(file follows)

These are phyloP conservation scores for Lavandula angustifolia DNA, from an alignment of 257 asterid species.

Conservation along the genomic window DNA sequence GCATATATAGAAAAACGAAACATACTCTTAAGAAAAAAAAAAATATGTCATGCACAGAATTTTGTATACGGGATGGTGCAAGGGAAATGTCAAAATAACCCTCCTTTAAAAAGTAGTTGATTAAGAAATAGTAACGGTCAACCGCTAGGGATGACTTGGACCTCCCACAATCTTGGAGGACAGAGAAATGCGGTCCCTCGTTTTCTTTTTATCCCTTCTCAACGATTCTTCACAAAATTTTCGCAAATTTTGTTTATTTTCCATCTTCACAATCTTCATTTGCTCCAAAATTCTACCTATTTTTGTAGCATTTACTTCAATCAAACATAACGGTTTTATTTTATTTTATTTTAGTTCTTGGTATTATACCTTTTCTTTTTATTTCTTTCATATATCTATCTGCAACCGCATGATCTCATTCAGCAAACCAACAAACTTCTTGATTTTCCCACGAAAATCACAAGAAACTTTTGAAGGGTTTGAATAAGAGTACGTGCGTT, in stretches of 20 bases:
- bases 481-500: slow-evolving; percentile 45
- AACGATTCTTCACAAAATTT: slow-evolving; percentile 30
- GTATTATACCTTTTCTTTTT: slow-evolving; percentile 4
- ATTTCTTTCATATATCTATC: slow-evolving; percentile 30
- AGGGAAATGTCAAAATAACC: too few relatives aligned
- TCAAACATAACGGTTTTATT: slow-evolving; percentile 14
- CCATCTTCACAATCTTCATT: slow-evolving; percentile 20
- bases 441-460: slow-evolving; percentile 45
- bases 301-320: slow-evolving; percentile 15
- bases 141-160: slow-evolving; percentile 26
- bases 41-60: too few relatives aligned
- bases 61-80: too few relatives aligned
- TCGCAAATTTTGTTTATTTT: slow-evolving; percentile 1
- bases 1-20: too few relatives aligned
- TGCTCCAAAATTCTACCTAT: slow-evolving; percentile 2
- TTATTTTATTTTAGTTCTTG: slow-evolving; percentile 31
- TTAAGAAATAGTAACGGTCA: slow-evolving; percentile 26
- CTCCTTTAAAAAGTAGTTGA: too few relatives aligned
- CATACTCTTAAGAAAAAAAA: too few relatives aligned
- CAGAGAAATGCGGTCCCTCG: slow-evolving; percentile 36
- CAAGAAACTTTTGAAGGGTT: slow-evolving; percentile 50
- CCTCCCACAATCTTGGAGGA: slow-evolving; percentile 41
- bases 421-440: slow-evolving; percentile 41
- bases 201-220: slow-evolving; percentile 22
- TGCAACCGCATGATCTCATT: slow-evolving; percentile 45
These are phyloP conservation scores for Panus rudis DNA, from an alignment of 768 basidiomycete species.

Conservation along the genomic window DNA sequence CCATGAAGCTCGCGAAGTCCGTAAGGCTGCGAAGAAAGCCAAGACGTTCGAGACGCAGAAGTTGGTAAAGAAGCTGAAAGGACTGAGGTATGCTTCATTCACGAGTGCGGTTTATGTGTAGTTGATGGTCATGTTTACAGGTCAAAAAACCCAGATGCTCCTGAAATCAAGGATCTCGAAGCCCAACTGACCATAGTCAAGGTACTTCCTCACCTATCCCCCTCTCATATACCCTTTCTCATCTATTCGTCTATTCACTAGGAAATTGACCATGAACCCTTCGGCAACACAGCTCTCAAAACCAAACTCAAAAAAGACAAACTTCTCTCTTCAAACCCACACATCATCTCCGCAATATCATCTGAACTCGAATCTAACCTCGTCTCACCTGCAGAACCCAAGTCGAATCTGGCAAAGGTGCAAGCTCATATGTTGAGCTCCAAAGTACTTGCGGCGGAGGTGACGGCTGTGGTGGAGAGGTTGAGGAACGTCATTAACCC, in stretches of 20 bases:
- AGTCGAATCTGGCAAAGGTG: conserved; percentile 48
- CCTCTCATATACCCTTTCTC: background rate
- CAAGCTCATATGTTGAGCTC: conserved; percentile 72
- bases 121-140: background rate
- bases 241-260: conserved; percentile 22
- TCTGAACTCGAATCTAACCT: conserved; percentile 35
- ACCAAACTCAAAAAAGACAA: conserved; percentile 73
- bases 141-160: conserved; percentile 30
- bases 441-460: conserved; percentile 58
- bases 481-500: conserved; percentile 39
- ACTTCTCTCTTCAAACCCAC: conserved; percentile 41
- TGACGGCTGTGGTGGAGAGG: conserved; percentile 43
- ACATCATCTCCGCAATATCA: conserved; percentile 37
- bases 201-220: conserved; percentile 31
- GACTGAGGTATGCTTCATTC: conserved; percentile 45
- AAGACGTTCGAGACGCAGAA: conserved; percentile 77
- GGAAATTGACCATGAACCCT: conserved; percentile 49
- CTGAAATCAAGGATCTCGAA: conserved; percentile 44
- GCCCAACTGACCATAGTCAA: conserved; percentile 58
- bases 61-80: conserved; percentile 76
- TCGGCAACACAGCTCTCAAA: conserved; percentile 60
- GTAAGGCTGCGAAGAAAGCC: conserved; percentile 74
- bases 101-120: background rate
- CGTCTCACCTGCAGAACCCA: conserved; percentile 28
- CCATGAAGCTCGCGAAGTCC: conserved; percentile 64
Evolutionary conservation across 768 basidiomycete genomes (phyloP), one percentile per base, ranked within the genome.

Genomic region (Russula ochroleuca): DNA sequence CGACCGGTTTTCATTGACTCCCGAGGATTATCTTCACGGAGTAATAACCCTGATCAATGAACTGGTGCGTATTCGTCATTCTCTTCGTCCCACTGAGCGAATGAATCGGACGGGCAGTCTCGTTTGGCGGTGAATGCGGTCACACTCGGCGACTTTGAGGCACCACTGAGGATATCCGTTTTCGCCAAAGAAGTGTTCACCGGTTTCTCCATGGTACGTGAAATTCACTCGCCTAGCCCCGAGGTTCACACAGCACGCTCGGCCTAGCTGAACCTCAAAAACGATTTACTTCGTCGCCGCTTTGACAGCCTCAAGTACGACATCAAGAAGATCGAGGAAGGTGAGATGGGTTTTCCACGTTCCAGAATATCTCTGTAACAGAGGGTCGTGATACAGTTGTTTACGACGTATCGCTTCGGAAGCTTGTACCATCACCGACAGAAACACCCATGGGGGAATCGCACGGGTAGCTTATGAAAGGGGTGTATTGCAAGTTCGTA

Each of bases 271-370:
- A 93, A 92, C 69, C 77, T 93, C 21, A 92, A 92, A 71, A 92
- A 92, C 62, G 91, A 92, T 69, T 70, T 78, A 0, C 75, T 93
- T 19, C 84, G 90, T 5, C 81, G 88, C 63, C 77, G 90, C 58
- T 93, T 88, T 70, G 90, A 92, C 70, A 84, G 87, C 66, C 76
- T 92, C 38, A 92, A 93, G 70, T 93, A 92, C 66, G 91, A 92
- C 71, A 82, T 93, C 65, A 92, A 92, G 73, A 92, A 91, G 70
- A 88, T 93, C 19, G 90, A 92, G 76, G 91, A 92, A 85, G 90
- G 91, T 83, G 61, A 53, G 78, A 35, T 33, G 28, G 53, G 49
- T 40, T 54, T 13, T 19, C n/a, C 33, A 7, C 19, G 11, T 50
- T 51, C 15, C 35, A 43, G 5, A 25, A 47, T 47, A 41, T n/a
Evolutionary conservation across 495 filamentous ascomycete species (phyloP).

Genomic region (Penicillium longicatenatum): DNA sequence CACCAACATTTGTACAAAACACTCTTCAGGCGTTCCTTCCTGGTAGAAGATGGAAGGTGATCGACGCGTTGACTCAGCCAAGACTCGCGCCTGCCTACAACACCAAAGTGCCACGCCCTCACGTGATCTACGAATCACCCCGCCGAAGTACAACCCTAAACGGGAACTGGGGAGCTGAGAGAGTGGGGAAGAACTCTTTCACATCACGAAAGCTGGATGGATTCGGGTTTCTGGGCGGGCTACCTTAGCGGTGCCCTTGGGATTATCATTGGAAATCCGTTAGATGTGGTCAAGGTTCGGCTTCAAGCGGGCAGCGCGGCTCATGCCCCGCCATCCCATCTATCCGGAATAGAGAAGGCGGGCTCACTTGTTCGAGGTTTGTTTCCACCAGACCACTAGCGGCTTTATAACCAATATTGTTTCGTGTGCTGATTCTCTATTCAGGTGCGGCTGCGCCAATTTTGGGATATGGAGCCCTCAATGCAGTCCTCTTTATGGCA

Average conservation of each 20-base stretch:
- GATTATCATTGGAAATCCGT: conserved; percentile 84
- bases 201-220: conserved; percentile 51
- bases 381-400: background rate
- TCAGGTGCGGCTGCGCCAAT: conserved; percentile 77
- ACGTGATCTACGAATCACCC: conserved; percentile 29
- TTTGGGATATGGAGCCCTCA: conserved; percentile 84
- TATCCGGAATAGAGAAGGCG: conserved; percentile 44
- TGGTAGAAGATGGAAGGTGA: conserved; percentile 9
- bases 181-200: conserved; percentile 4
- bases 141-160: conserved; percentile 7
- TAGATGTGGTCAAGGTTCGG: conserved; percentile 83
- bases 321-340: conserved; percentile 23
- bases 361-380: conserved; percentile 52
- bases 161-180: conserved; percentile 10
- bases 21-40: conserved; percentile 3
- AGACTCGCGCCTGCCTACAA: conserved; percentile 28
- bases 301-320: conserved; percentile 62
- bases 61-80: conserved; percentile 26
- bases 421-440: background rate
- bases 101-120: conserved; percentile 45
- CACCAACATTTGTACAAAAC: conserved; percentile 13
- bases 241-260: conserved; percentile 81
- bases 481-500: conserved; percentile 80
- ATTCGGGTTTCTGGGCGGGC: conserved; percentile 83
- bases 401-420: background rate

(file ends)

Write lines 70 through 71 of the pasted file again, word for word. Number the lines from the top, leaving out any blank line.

Average conservation of each 20-base stretch:
- GATTATCATTGGAAATCCGT: conserved; percentile 84